(8) The Walker handshake with Beckwith was in local Mississippi papers. It was not national news. And FYI the time period was part of the Warren Commission statements in the context of questioning about Warren Reynolds, who had been shot around that time. Walker was asked when he met with Reynolds. Walker said it was several days after Reynolds was shot, and specifically because Reynolds was shot. So Walker was asked where he was during those several days (i.e. why didn't he contact Reynolds sooner). Walker replied that he was "on a trip". That was his trip to Mississippi to shake Beckwith's hand with Ross Barnett -- but he wouldn't say so. - nor was he asked to say.

Best regards,

--Paul Trejo

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(1) Have you looked into the Southern intelligence Network and the Roles of the various Sovereignty VCommissions through the south.? Concentrate on the role of the Louisiana Sovereignty Commission and the Leaders of it.

(3) "JFK threatened to give the news media Barnett's agreement with the Kennedys, and this terrified Barnett." - only into accepting stepping aside with Kennedy's enforcers not unholstering. Then on to Beckwith. Terrified? I doubt it.

(4) The insurrection was neutered.

(5) But Birdsong made it plain that he was not going to disobey the Governor's direct order -- confiscate weapons. They did not let rifles through, officially, according to Doyle. - yes, officially. So? Officially JFK was killed by a lone nut. Officially cop's don't lie.

John, once again by the numbers:

(1) I haven't yet researched the Southern intelligence Network, nor the roles of the various Sovereignty Commissions through the South. I appreciate the valuable citation, and I will make a stronger effort to read up on them.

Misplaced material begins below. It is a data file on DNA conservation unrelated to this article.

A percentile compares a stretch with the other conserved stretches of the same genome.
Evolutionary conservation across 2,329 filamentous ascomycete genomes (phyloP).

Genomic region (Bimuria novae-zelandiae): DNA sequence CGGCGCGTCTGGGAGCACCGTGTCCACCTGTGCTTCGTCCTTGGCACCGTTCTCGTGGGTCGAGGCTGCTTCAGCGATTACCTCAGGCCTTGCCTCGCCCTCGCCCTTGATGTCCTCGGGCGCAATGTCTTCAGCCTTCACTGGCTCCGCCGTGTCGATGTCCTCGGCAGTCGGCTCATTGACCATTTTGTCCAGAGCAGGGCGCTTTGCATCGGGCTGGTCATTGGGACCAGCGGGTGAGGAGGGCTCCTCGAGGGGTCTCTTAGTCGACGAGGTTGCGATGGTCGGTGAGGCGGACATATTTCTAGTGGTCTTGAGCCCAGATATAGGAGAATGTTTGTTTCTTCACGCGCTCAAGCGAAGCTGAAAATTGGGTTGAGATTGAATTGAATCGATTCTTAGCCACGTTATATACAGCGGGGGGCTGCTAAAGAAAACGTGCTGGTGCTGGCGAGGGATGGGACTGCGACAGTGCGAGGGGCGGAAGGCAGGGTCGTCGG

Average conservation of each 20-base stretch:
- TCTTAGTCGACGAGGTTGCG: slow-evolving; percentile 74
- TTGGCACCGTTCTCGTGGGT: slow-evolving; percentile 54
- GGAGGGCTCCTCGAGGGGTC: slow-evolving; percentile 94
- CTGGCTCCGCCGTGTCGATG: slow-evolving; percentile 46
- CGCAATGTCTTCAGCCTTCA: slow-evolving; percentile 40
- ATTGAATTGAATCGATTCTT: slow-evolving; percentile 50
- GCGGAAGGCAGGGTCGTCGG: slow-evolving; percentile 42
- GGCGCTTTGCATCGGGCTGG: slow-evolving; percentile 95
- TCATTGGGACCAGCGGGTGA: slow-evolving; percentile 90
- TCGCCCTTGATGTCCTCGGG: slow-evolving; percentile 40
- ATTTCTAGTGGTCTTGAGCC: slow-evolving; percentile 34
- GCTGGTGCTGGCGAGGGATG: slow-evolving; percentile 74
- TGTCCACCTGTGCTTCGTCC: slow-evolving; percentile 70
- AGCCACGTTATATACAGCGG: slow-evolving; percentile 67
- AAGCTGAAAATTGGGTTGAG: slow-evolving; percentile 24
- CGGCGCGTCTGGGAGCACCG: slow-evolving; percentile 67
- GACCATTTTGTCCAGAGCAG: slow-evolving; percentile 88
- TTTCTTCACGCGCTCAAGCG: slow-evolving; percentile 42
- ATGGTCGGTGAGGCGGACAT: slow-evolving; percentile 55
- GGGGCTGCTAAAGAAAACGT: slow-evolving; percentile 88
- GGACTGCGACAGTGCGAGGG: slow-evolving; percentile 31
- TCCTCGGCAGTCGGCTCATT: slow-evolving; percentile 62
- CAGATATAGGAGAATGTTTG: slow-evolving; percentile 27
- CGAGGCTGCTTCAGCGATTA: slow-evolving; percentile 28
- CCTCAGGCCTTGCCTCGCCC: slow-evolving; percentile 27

(1.1) I will concentrate particularly on the role of the Louisiana Sovereignty Commission and its leaders. Again, I appreciate your insight into this question.

(3) I do agree with you that Barnett tried to manipulate JFK with every breath he took. This is how he got into trouble with JFK, because JFK was a far better manipulator. If JFK had given CBS, NBC and ABC news his tape-recordings of Ross Barnett making a deal with JFK, that would have been the end of Barnett's career in the South -- and Barnett could have become endangered by his own constituency. That's what terrified Barnett (according to Doyle). Yet Barnett never gave up trying to manipulate JFK. JFK and RFK agreed that the Federal Troops would not use bullets -- and they really wanted to at times, because they took a serious beating from bricks, bottles, rocks and molotov cocktails.

(3.1) John, you seem to suggest that Barnett planned the Beckwith attack on Medgar Evers -- and I have no proof one way or the other. Barnett surely tried to manipulate the KKK and the White Citizen's Councils, and it seems they manipulated him better in the long run. I think that Barnett was personally offended by Evers' victory over him at Ole Miss, so I can see your assessment of motivation.